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General Introduction

The European Patent Office (EPO) has been granting software patents all across Europe despite the law (as per the EPC) explicitly forbidding it. The profit motive ultimately compromised patent quality; the problem was obscured by publishers like IAM but repeatedly stressed by SUEPO, the Staff Union of the EPO. There were even more mischievous practices going on, especially after the EPO's former head, Alison Brimelow, got replaced by a megalomaniac called Benoît Battistelli (now in CEIPI), who gradually drove away anything or anyone who threatened his undemocratic ambition of total power. He was helped by Jesper Kongstad, Christoph Ernst, Raimund Lutz, and Željko Topić. There was a culture of blatant nepotism (e.g. Elodie Bergot) and disrespect for courts, e.g. Willy (Guillaume) Minnoye stating intent to ignore (disobey) court rulings. He even rejected ILO rulings and sought an unconstitutional court, the UPC, promoted by big litigators such as Bristows LLP. Battistelli chose António Campinos, a French dual national (born in France) from EUIPO, as his successor (soon joined by former colleague Nellie Simon and Stephen Rowan from UKIPO). Both block Techrights at all EPO sites, not just in Germany, in order to prevent staff from accessing facts; IP Kat was also temporarily blocked (until it stopped exposing EPO abuses). EPO problems persist to date, but European media is reluctant to mention these.

We've archived older articles in the following pages: EPO 2019 Archive | EPO 2018 Archive | EPO 2017 Archive | EPO 2016 Archive | EPO 2015 Archive | EPO 2008-2014 Archive

In recent years Techrights wrote about the EPO in the below long and short posts, organised chronologically, with addition of the following colour coding for improved organisation based on theme:

The Situation in 2021

The European Patent Office is the second largest (~7,000 employees) public institution in Europe. However, legally it is outside the European Union 'proper'. Technically it consists of several parts under a single umbrella organisation. Under that umbrella, you have the following:

  • the patent office 'proper', which is responsible for assessing patent applications. The assessors are highly-skilled specialists with domain expertise, but under severe management constraints to take shortcuts with the applications.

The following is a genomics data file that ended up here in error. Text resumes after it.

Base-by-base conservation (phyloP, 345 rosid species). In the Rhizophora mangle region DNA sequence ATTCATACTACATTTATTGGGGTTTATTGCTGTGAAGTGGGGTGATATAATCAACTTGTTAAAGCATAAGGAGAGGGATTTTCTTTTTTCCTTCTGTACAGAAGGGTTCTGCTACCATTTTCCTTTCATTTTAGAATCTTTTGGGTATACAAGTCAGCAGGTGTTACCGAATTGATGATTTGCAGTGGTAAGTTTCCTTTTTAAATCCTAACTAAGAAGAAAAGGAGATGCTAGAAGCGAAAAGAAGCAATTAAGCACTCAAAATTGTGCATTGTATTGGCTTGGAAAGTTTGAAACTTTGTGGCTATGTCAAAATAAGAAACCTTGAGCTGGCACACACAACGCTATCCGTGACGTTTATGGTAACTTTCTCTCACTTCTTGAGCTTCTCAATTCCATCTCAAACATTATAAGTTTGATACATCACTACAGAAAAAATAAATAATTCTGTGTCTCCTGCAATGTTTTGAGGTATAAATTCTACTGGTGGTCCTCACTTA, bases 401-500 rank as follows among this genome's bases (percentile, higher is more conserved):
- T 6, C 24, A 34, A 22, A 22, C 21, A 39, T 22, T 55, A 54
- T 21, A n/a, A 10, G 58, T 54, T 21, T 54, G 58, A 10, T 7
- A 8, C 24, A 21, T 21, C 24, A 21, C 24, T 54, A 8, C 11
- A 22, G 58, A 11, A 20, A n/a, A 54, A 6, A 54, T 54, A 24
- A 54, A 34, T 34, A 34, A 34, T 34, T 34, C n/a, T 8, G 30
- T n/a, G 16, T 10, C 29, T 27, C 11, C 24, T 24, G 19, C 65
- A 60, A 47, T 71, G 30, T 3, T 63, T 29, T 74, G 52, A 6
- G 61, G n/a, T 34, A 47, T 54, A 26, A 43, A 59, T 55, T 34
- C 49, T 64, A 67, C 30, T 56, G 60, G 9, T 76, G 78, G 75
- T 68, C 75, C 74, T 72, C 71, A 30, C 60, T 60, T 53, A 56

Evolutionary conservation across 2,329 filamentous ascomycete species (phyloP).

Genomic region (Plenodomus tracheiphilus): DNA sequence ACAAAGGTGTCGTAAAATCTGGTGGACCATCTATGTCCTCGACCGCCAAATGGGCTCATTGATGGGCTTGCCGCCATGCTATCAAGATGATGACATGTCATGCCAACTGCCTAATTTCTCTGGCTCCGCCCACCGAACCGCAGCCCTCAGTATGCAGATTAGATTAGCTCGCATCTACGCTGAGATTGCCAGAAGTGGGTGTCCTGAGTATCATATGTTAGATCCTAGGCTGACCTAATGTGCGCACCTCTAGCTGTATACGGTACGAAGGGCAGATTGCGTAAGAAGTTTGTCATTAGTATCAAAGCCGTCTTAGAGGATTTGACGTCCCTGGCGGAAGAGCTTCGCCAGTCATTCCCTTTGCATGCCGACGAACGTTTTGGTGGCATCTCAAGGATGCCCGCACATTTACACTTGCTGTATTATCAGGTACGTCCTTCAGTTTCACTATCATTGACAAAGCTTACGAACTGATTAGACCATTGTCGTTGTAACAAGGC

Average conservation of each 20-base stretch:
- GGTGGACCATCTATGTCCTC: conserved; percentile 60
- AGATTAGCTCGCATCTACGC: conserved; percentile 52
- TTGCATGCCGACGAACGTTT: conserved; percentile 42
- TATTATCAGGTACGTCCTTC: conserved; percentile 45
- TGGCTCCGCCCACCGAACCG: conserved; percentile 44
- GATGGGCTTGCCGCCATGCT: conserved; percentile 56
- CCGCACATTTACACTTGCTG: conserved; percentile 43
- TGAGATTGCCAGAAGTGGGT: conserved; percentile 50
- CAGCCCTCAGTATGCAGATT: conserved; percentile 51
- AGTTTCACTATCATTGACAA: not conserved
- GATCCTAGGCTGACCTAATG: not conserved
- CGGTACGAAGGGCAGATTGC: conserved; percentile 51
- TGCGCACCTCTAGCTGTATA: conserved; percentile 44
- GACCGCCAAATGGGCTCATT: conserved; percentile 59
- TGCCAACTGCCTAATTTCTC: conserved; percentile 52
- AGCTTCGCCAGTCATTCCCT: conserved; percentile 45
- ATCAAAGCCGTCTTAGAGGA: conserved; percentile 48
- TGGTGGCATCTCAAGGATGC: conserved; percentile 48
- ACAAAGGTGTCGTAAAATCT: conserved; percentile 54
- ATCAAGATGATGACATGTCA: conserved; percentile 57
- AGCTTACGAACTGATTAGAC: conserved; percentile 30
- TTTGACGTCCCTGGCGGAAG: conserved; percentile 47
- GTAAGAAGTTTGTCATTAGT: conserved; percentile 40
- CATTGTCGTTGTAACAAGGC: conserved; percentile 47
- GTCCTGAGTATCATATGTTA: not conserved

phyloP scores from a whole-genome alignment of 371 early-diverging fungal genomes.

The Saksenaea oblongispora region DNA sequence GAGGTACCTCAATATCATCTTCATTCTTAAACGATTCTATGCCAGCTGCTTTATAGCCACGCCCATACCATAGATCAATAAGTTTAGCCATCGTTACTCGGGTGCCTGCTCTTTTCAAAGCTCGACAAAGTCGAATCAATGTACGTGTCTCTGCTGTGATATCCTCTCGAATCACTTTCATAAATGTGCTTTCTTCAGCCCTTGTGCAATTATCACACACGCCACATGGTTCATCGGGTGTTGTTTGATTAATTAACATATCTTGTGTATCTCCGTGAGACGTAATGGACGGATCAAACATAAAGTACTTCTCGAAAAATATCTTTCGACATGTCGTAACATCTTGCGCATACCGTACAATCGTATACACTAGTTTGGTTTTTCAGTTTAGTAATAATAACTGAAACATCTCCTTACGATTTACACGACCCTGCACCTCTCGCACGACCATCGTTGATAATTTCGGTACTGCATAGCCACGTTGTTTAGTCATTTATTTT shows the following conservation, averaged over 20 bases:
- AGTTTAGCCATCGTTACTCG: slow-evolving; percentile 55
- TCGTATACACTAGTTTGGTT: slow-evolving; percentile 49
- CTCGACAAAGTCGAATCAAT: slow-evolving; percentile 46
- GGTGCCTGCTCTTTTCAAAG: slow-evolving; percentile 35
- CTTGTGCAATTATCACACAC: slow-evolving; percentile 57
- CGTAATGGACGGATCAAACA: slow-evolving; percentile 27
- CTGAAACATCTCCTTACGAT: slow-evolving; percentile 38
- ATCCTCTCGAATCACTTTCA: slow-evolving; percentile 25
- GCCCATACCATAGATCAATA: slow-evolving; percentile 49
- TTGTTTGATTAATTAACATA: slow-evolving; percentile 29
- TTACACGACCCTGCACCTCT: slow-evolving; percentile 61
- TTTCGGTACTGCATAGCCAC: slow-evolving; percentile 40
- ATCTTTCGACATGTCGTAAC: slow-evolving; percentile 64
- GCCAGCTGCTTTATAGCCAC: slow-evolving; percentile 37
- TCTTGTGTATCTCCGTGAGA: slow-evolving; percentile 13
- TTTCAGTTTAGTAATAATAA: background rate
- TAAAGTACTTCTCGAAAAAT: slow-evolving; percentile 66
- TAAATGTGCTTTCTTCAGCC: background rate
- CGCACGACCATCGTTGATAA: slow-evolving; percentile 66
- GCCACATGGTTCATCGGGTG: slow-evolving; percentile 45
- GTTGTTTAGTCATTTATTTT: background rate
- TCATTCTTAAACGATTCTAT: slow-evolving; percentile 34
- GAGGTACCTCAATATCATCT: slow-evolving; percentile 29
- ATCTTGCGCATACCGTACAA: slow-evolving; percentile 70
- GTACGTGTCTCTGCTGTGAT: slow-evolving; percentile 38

• the Boards of Appeal, which are responsible for re-evaluating for or against already-granted patents. Each board is supposed to be impartial, but is without oversight from the EU itself and thus answerable only to itself.
  • the Council, which consists of representatives from the various European nations. These representatives are usually patent lawyers and not inventors or researchers. The purpose of the Council is, in theory, to oversee the organisation as a whole. It's therefore named the Administrative Council.

The various European nations each have their own patent offices and patents granted by those offices are valid within those nations, albeit nowhere else. A separate application for a patent can be made to the European Patent Office for one which will become applicable throughout the whole of Europe. Validation of such patents may then be necessary. Currently (in 2021), software, mathematical forumulas, and business methods are excluded from patentability as per the European Patent Convention of 1974 yet the European Patent Office has illegally begun to grant such patents in violation of that international treaty. Because patents apply to usage, these illegally-granted patents, if enforced, have the potential to affect all users of computers worldwide. Unlike trademarks, patents do not need to be enforced to remain valid. So many companies try to spread patented technologies to encourage dependence so that the price they demand will be higher in proportion to the general dependence. Unlike copyright, they do not affect distribution and may be allowed to be spread far and wide before the patent grantee decides to cash in and demand payment. An infamous example of both aspects, over in the US, was the Unisys on the LZW compression in the wildly popular GIF format which became a problem in 1994 after GIF had become part of the WWW and only finally expired there in 2003.

During May 2021, Techrights is publishing a 20-part series on the Enlarged Board of Appeals which investigates the conflict of interest between those appointed as judges and the management whose actions they're to assess, especially in regard to the illegal outsourcing of hearings (or courts), set aside recent decisions on the granting of software patents. There are several cases, disputes, appeals, and controversial questions, currently before the Boards of Appeal, which concern the EPO's granting of illegal software patents.

Techrights maintains several Wiki pages listing EPO articles by year. See the current year for comprehensive coverage of this year's writings.

Scope Repression Labour Above the law Credibility
Software (abstract) patents Institutional abuse Staff deaths/suicides Ignoring court orders or due process Budgetary issues
Patents on life Censorship/Gagging Crushing protests Crushing oversight or other branches Reputation issues (EU)
Patent maximalism/UPC DDOS Union-busting Character assassination/Defamation Favouritism/Nepotism
Patent trolls Legal bullying Abolishing workers' rights Propaganda/Misinformation/Paying the media Conflict of interest/Dubious connections
Systemic synthesis Illegal surveillance State within a state Alleged bribery Organisational crisis




















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